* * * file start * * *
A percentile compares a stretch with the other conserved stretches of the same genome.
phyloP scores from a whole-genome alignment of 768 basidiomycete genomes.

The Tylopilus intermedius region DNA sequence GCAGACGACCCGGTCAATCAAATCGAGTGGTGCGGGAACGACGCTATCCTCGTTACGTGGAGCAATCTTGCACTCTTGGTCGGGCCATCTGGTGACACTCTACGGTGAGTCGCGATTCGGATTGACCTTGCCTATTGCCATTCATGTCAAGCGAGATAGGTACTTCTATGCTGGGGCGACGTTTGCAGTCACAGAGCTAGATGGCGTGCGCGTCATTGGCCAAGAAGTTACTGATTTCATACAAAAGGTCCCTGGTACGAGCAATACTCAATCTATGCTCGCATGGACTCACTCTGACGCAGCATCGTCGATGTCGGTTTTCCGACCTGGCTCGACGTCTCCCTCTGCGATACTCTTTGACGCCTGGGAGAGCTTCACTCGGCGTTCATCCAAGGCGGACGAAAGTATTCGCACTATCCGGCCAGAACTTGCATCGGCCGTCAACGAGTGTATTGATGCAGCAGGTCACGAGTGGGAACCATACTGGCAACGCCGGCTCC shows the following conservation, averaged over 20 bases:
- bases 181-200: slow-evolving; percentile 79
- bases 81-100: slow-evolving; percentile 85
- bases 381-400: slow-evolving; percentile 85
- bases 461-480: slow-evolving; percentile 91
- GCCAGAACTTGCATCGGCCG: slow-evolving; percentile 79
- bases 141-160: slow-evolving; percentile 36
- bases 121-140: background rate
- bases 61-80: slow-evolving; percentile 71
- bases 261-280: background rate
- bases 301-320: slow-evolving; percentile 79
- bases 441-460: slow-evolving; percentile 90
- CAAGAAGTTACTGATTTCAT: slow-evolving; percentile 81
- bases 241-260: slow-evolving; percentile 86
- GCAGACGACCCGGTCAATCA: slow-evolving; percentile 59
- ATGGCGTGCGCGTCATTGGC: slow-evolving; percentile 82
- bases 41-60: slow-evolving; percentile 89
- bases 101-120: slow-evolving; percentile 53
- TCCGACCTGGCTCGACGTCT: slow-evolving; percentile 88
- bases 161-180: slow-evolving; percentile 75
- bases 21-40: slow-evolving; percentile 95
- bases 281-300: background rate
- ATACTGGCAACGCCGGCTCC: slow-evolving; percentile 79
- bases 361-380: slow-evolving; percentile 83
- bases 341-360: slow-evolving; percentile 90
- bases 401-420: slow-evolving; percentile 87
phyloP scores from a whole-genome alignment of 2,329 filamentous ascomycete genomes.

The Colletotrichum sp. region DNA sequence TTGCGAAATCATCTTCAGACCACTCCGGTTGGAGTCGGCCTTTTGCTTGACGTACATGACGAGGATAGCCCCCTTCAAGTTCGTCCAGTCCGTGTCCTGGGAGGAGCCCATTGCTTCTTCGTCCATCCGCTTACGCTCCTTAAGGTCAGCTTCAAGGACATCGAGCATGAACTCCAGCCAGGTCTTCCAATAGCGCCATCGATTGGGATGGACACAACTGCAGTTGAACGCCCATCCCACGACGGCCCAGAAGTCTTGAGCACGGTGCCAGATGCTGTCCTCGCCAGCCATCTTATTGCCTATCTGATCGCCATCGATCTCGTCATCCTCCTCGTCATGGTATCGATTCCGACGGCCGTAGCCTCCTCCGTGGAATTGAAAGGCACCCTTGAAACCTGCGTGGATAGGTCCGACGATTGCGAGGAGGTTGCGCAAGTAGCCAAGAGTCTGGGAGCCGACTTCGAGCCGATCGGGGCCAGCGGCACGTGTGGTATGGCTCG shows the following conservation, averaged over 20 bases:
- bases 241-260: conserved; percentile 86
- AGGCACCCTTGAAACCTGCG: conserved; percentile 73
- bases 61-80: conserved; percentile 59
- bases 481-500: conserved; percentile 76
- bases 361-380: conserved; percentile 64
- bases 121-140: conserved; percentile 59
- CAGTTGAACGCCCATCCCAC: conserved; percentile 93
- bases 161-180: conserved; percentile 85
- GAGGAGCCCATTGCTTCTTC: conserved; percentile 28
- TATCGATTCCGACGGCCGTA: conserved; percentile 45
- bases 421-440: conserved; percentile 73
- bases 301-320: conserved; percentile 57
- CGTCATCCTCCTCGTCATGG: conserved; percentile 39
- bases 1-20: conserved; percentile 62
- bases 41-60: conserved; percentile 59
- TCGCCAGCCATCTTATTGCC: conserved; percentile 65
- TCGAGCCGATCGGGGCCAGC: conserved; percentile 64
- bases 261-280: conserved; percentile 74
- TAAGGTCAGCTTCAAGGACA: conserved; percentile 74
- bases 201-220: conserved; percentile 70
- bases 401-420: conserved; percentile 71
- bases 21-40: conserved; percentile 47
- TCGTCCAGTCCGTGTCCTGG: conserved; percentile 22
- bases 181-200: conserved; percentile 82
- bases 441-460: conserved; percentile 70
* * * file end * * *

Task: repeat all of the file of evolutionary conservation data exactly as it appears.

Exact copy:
A percentile compares a stretch with the other conserved stretches of the same genome.
phyloP scores from a whole-genome alignment of 768 basidiomycete genomes.

The Tylopilus intermedius region DNA sequence GCAGACGACCCGGTCAATCAAATCGAGTGGTGCGGGAACGACGCTATCCTCGTTACGTGGAGCAATCTTGCACTCTTGGTCGGGCCATCTGGTGACACTCTACGGTGAGTCGCGATTCGGATTGACCTTGCCTATTGCCATTCATGTCAAGCGAGATAGGTACTTCTATGCTGGGGCGACGTTTGCAGTCACAGAGCTAGATGGCGTGCGCGTCATTGGCCAAGAAGTTACTGATTTCATACAAAAGGTCCCTGGTACGAGCAATACTCAATCTATGCTCGCATGGACTCACTCTGACGCAGCATCGTCGATGTCGGTTTTCCGACCTGGCTCGACGTCTCCCTCTGCGATACTCTTTGACGCCTGGGAGAGCTTCACTCGGCGTTCATCCAAGGCGGACGAAAGTATTCGCACTATCCGGCCAGAACTTGCATCGGCCGTCAACGAGTGTATTGATGCAGCAGGTCACGAGTGGGAACCATACTGGCAACGCCGGCTCC shows the following conservation, averaged over 20 bases:
- bases 181-200: slow-evolving; percentile 79
- bases 81-100: slow-evolving; percentile 85
- bases 381-400: slow-evolving; percentile 85
- bases 461-480: slow-evolving; percentile 91
- GCCAGAACTTGCATCGGCCG: slow-evolving; percentile 79
- bases 141-160: slow-evolving; percentile 36
- bases 121-140: background rate
- bases 61-80: slow-evolving; percentile 71
- bases 261-280: background rate
- bases 301-320: slow-evolving; percentile 79
- bases 441-460: slow-evolving; percentile 90
- CAAGAAGTTACTGATTTCAT: slow-evolving; percentile 81
- bases 241-260: slow-evolving; percentile 86
- GCAGACGACCCGGTCAATCA: slow-evolving; percentile 59
- ATGGCGTGCGCGTCATTGGC: slow-evolving; percentile 82
- bases 41-60: slow-evolving; percentile 89
- bases 101-120: slow-evolving; percentile 53
- TCCGACCTGGCTCGACGTCT: slow-evolving; percentile 88
- bases 161-180: slow-evolving; percentile 75
- bases 21-40: slow-evolving; percentile 95
- bases 281-300: background rate
- ATACTGGCAACGCCGGCTCC: slow-evolving; percentile 79
- bases 361-380: slow-evolving; percentile 83
- bases 341-360: slow-evolving; percentile 90
- bases 401-420: slow-evolving; percentile 87
phyloP scores from a whole-genome alignment of 2,329 filamentous ascomycete genomes.

The Colletotrichum sp. region DNA sequence TTGCGAAATCATCTTCAGACCACTCCGGTTGGAGTCGGCCTTTTGCTTGACGTACATGACGAGGATAGCCCCCTTCAAGTTCGTCCAGTCCGTGTCCTGGGAGGAGCCCATTGCTTCTTCGTCCATCCGCTTACGCTCCTTAAGGTCAGCTTCAAGGACATCGAGCATGAACTCCAGCCAGGTCTTCCAATAGCGCCATCGATTGGGATGGACACAACTGCAGTTGAACGCCCATCCCACGACGGCCCAGAAGTCTTGAGCACGGTGCCAGATGCTGTCCTCGCCAGCCATCTTATTGCCTATCTGATCGCCATCGATCTCGTCATCCTCCTCGTCATGGTATCGATTCCGACGGCCGTAGCCTCCTCCGTGGAATTGAAAGGCACCCTTGAAACCTGCGTGGATAGGTCCGACGATTGCGAGGAGGTTGCGCAAGTAGCCAAGAGTCTGGGAGCCGACTTCGAGCCGATCGGGGCCAGCGGCACGTGTGGTATGGCTCG shows the following conservation, averaged over 20 bases:
- bases 241-260: conserved; percentile 86
- AGGCACCCTTGAAACCTGCG: conserved; percentile 73
- bases 61-80: conserved; percentile 59
- bases 481-500: conserved; percentile 76
- bases 361-380: conserved; percentile 64
- bases 121-140: conserved; percentile 59
- CAGTTGAACGCCCATCCCAC: conserved; percentile 93
- bases 161-180: conserved; percentile 85
- GAGGAGCCCATTGCTTCTTC: conserved; percentile 28
- TATCGATTCCGACGGCCGTA: conserved; percentile 45
- bases 421-440: conserved; percentile 73
- bases 301-320: conserved; percentile 57
- CGTCATCCTCCTCGTCATGG: conserved; percentile 39
- bases 1-20: conserved; percentile 62
- bases 41-60: conserved; percentile 59
- TCGCCAGCCATCTTATTGCC: conserved; percentile 65
- TCGAGCCGATCGGGGCCAGC: conserved; percentile 64
- bases 261-280: conserved; percentile 74
- TAAGGTCAGCTTCAAGGACA: conserved; percentile 74
- bases 201-220: conserved; percentile 70
- bases 401-420: conserved; percentile 71
- bases 21-40: conserved; percentile 47
- TCGTCCAGTCCGTGTCCTGG: conserved; percentile 22
- bases 181-200: conserved; percentile 82
- bases 441-460: conserved; percentile 70